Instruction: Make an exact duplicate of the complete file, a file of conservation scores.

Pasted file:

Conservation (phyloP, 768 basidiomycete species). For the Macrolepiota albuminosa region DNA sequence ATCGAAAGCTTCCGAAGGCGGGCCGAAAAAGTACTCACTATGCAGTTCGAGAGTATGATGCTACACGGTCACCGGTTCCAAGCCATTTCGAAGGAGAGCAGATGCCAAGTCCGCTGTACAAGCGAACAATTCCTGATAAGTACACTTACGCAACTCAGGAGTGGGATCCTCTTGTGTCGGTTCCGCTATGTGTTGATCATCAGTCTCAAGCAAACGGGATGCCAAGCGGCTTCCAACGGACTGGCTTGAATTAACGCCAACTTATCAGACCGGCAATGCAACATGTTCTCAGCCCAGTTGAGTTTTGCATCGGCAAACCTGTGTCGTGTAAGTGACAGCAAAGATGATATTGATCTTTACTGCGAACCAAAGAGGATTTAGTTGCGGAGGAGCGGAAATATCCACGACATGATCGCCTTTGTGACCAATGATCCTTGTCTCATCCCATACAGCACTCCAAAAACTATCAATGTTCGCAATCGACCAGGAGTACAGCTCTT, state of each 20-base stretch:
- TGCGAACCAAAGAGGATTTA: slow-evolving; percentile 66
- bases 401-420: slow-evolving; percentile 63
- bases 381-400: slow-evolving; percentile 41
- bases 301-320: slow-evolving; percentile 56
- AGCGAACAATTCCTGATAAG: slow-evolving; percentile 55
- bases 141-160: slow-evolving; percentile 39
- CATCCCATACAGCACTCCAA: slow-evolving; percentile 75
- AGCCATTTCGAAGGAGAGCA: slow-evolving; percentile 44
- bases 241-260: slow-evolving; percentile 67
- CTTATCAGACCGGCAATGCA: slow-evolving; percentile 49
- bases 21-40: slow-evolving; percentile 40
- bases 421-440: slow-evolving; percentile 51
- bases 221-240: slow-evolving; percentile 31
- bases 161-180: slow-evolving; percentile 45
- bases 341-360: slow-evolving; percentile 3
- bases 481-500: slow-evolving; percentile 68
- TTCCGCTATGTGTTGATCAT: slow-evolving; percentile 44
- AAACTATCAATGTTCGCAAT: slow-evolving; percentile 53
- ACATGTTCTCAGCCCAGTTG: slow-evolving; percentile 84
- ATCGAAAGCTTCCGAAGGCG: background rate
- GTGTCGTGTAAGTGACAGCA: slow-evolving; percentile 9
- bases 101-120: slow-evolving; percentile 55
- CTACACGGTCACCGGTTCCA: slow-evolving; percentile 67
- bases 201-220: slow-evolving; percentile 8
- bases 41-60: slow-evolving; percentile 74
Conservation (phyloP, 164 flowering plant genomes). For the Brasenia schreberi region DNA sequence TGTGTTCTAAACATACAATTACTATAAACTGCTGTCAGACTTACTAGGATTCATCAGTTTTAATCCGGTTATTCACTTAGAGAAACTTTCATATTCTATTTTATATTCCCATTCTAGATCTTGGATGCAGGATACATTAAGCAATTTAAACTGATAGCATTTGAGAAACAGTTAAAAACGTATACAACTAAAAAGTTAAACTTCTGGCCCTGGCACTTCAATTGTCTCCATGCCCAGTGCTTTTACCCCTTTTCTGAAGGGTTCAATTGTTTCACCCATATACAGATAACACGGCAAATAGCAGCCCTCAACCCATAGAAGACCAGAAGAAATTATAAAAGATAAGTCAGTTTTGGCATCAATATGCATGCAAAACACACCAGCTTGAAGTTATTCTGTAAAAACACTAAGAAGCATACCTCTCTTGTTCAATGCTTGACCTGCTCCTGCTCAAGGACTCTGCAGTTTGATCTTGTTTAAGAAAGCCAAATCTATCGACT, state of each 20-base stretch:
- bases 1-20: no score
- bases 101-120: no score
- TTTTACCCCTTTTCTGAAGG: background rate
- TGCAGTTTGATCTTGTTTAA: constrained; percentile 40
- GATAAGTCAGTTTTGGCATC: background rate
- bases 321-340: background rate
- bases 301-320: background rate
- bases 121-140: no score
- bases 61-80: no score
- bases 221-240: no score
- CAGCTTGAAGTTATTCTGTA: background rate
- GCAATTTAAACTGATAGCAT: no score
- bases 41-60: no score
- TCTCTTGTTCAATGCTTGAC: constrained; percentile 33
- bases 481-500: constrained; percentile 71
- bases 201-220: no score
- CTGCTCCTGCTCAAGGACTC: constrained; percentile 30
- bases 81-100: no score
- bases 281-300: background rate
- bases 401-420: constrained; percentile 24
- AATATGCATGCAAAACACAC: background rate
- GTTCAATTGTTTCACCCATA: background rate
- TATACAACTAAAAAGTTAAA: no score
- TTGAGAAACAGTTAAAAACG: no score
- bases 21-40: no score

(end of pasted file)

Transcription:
Conservation (phyloP, 768 basidiomycete species). For the Macrolepiota albuminosa region DNA sequence ATCGAAAGCTTCCGAAGGCGGGCCGAAAAAGTACTCACTATGCAGTTCGAGAGTATGATGCTACACGGTCACCGGTTCCAAGCCATTTCGAAGGAGAGCAGATGCCAAGTCCGCTGTACAAGCGAACAATTCCTGATAAGTACACTTACGCAACTCAGGAGTGGGATCCTCTTGTGTCGGTTCCGCTATGTGTTGATCATCAGTCTCAAGCAAACGGGATGCCAAGCGGCTTCCAACGGACTGGCTTGAATTAACGCCAACTTATCAGACCGGCAATGCAACATGTTCTCAGCCCAGTTGAGTTTTGCATCGGCAAACCTGTGTCGTGTAAGTGACAGCAAAGATGATATTGATCTTTACTGCGAACCAAAGAGGATTTAGTTGCGGAGGAGCGGAAATATCCACGACATGATCGCCTTTGTGACCAATGATCCTTGTCTCATCCCATACAGCACTCCAAAAACTATCAATGTTCGCAATCGACCAGGAGTACAGCTCTT, state of each 20-base stretch:
- TGCGAACCAAAGAGGATTTA: slow-evolving; percentile 66
- bases 401-420: slow-evolving; percentile 63
- bases 381-400: slow-evolving; percentile 41
- bases 301-320: slow-evolving; percentile 56
- AGCGAACAATTCCTGATAAG: slow-evolving; percentile 55
- bases 141-160: slow-evolving; percentile 39
- CATCCCATACAGCACTCCAA: slow-evolving; percentile 75
- AGCCATTTCGAAGGAGAGCA: slow-evolving; percentile 44
- bases 241-260: slow-evolving; percentile 67
- CTTATCAGACCGGCAATGCA: slow-evolving; percentile 49
- bases 21-40: slow-evolving; percentile 40
- bases 421-440: slow-evolving; percentile 51
- bases 221-240: slow-evolving; percentile 31
- bases 161-180: slow-evolving; percentile 45
- bases 341-360: slow-evolving; percentile 3
- bases 481-500: slow-evolving; percentile 68
- TTCCGCTATGTGTTGATCAT: slow-evolving; percentile 44
- AAACTATCAATGTTCGCAAT: slow-evolving; percentile 53
- ACATGTTCTCAGCCCAGTTG: slow-evolving; percentile 84
- ATCGAAAGCTTCCGAAGGCG: background rate
- GTGTCGTGTAAGTGACAGCA: slow-evolving; percentile 9
- bases 101-120: slow-evolving; percentile 55
- CTACACGGTCACCGGTTCCA: slow-evolving; percentile 67
- bases 201-220: slow-evolving; percentile 8
- bases 41-60: slow-evolving; percentile 74
Conservation (phyloP, 164 flowering plant genomes). For the Brasenia schreberi region DNA sequence TGTGTTCTAAACATACAATTACTATAAACTGCTGTCAGACTTACTAGGATTCATCAGTTTTAATCCGGTTATTCACTTAGAGAAACTTTCATATTCTATTTTATATTCCCATTCTAGATCTTGGATGCAGGATACATTAAGCAATTTAAACTGATAGCATTTGAGAAACAGTTAAAAACGTATACAACTAAAAAGTTAAACTTCTGGCCCTGGCACTTCAATTGTCTCCATGCCCAGTGCTTTTACCCCTTTTCTGAAGGGTTCAATTGTTTCACCCATATACAGATAACACGGCAAATAGCAGCCCTCAACCCATAGAAGACCAGAAGAAATTATAAAAGATAAGTCAGTTTTGGCATCAATATGCATGCAAAACACACCAGCTTGAAGTTATTCTGTAAAAACACTAAGAAGCATACCTCTCTTGTTCAATGCTTGACCTGCTCCTGCTCAAGGACTCTGCAGTTTGATCTTGTTTAAGAAAGCCAAATCTATCGACT, state of each 20-base stretch:
- bases 1-20: no score
- bases 101-120: no score
- TTTTACCCCTTTTCTGAAGG: background rate
- TGCAGTTTGATCTTGTTTAA: constrained; percentile 40
- GATAAGTCAGTTTTGGCATC: background rate
- bases 321-340: background rate
- bases 301-320: background rate
- bases 121-140: no score
- bases 61-80: no score
- bases 221-240: no score
- CAGCTTGAAGTTATTCTGTA: background rate
- GCAATTTAAACTGATAGCAT: no score
- bases 41-60: no score
- TCTCTTGTTCAATGCTTGAC: constrained; percentile 33
- bases 481-500: constrained; percentile 71
- bases 201-220: no score
- CTGCTCCTGCTCAAGGACTC: constrained; percentile 30
- bases 81-100: no score
- bases 281-300: background rate
- bases 401-420: constrained; percentile 24
- AATATGCATGCAAAACACAC: background rate
- GTTCAATTGTTTCACCCATA: background rate
- TATACAACTAAAAAGTTAAA: no score
- TTGAGAAACAGTTAAAAACG: no score
- bases 21-40: no score